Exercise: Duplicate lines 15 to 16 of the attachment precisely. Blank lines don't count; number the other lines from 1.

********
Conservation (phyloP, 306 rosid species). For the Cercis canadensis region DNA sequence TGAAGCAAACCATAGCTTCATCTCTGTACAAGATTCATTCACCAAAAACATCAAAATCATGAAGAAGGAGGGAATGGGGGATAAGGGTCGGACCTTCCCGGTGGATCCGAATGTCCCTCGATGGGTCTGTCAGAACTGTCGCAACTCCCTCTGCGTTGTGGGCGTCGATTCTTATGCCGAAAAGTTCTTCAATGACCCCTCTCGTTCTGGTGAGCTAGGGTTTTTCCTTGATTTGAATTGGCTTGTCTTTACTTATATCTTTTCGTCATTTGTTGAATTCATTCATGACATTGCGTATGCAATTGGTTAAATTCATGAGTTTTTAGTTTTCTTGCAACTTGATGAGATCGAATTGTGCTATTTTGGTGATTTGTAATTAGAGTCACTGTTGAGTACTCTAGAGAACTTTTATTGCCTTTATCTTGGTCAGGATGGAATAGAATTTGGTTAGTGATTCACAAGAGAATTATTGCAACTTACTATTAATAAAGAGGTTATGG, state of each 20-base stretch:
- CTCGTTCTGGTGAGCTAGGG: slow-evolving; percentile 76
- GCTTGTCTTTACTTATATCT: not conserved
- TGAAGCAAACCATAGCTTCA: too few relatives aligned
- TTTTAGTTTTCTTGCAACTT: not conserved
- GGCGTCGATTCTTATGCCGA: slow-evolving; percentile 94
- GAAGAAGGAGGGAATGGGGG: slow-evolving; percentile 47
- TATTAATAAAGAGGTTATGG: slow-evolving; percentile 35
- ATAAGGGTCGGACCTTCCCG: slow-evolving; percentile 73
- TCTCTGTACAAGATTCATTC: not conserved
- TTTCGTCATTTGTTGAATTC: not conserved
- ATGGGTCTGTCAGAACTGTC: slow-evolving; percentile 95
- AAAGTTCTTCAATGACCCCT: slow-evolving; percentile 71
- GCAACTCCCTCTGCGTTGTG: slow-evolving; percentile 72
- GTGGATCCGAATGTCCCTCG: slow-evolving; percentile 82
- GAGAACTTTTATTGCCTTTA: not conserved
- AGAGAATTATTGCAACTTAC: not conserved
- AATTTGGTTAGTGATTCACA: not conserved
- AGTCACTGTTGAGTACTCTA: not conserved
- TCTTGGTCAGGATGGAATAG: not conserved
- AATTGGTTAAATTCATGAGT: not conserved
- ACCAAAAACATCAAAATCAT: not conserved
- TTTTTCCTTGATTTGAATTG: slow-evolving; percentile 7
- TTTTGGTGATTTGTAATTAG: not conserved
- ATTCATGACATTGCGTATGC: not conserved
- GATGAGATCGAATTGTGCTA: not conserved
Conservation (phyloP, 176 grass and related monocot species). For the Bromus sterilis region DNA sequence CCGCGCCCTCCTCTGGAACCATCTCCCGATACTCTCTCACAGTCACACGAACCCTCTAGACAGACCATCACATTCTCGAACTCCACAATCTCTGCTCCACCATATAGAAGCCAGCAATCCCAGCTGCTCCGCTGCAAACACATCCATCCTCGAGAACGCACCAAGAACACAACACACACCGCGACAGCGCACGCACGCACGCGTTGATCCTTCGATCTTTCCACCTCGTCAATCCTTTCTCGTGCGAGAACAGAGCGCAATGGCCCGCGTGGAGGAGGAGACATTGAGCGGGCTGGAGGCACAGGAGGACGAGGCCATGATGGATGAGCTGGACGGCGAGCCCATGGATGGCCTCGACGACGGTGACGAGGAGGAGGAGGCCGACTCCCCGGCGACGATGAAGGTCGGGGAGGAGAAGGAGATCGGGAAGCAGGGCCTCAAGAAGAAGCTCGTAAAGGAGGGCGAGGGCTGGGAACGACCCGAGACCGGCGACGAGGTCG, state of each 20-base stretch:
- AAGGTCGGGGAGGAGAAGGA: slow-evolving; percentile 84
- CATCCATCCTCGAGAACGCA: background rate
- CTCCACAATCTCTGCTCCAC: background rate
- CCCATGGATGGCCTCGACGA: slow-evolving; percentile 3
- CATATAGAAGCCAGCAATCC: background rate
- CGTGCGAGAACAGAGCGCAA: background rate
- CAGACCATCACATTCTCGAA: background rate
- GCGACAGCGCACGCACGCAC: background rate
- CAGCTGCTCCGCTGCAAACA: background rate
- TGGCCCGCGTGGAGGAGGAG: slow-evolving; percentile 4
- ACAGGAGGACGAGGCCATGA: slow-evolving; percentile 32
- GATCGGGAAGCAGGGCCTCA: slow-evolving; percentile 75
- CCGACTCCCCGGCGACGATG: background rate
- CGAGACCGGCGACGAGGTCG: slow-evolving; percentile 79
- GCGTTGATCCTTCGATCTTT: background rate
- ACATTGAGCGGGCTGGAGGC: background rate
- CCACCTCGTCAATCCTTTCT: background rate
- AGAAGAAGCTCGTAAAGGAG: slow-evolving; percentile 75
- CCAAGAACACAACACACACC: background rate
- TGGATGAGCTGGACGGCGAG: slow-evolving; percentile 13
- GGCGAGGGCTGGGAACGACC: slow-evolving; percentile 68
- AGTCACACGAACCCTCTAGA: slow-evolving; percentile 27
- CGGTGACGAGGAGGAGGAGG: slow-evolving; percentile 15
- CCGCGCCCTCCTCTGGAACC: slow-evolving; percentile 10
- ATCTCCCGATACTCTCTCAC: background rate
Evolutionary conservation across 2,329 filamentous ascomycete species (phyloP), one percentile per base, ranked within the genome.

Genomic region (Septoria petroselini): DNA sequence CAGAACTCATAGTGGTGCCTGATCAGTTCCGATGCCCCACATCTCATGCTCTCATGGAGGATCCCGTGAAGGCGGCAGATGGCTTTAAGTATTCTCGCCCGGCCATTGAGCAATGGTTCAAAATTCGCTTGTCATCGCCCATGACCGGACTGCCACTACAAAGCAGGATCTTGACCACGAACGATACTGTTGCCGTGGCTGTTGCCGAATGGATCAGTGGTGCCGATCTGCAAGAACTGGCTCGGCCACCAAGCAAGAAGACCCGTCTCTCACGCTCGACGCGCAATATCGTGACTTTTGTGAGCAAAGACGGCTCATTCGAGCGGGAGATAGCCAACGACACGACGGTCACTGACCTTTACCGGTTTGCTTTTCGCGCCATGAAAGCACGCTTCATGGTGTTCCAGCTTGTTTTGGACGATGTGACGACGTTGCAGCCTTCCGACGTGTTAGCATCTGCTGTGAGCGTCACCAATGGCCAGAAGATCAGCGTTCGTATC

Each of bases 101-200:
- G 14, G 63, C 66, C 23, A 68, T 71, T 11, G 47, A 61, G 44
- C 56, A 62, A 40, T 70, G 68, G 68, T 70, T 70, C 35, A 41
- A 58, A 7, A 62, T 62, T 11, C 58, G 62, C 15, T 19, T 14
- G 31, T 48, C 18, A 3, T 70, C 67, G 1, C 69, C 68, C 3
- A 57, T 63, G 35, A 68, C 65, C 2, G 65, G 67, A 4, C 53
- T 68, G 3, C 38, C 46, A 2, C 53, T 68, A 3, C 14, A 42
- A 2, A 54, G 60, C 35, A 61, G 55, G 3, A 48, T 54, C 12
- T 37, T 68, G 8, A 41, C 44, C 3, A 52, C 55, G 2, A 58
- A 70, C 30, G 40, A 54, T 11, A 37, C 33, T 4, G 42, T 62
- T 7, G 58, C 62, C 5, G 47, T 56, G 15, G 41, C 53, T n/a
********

- GTGGATCCGAATGTCCCTCG: slow-evolving; percentile 82
- GAGAACTTTTATTGCCTTTA: not conserved